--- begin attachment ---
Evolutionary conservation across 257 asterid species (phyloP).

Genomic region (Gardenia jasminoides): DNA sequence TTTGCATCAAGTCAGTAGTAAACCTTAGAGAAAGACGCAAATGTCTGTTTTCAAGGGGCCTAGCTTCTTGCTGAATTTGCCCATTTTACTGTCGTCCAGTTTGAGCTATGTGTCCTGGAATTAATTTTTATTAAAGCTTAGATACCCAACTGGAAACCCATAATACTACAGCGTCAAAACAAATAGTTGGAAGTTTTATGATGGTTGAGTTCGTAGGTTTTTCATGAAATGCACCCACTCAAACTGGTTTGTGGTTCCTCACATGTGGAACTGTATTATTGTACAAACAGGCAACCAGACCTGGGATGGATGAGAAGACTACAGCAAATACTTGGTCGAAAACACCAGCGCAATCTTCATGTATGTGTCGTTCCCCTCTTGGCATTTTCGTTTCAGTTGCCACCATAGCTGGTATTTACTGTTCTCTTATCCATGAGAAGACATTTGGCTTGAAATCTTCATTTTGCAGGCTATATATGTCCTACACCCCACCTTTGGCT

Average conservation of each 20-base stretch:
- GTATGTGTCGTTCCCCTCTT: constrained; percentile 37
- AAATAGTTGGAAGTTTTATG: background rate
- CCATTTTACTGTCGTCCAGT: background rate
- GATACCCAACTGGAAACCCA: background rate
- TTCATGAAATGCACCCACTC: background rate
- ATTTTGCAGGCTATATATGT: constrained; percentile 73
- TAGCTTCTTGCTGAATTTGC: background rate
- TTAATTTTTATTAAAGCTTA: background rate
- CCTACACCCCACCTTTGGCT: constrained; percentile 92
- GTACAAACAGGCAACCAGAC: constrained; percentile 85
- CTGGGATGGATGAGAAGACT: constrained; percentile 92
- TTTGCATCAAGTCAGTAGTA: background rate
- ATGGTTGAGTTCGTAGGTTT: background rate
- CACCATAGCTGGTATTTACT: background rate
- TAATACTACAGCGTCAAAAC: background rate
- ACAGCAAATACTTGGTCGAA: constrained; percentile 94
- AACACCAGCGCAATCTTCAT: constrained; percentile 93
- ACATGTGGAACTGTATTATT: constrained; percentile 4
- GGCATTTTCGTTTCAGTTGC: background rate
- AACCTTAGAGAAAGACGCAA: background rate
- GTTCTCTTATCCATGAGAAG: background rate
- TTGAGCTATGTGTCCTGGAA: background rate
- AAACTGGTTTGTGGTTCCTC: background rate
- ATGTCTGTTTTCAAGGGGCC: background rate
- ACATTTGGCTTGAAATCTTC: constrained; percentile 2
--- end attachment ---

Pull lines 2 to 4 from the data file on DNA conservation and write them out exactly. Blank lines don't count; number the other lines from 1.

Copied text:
Genomic region (Gardenia jasminoides): DNA sequence TTTGCATCAAGTCAGTAGTAAACCTTAGAGAAAGACGCAAATGTCTGTTTTCAAGGGGCCTAGCTTCTTGCTGAATTTGCCCATTTTACTGTCGTCCAGTTTGAGCTATGTGTCCTGGAATTAATTTTTATTAAAGCTTAGATACCCAACTGGAAACCCATAATACTACAGCGTCAAAACAAATAGTTGGAAGTTTTATGATGGTTGAGTTCGTAGGTTTTTCATGAAATGCACCCACTCAAACTGGTTTGTGGTTCCTCACATGTGGAACTGTATTATTGTACAAACAGGCAACCAGACCTGGGATGGATGAGAAGACTACAGCAAATACTTGGTCGAAAACACCAGCGCAATCTTCATGTATGTGTCGTTCCCCTCTTGGCATTTTCGTTTCAGTTGCCACCATAGCTGGTATTTACTGTTCTCTTATCCATGAGAAGACATTTGGCTTGAAATCTTCATTTTGCAGGCTATATATGTCCTACACCCCACCTTTGGCT

Average conservation of each 20-base stretch:
- GTATGTGTCGTTCCCCTCTT: constrained; percentile 37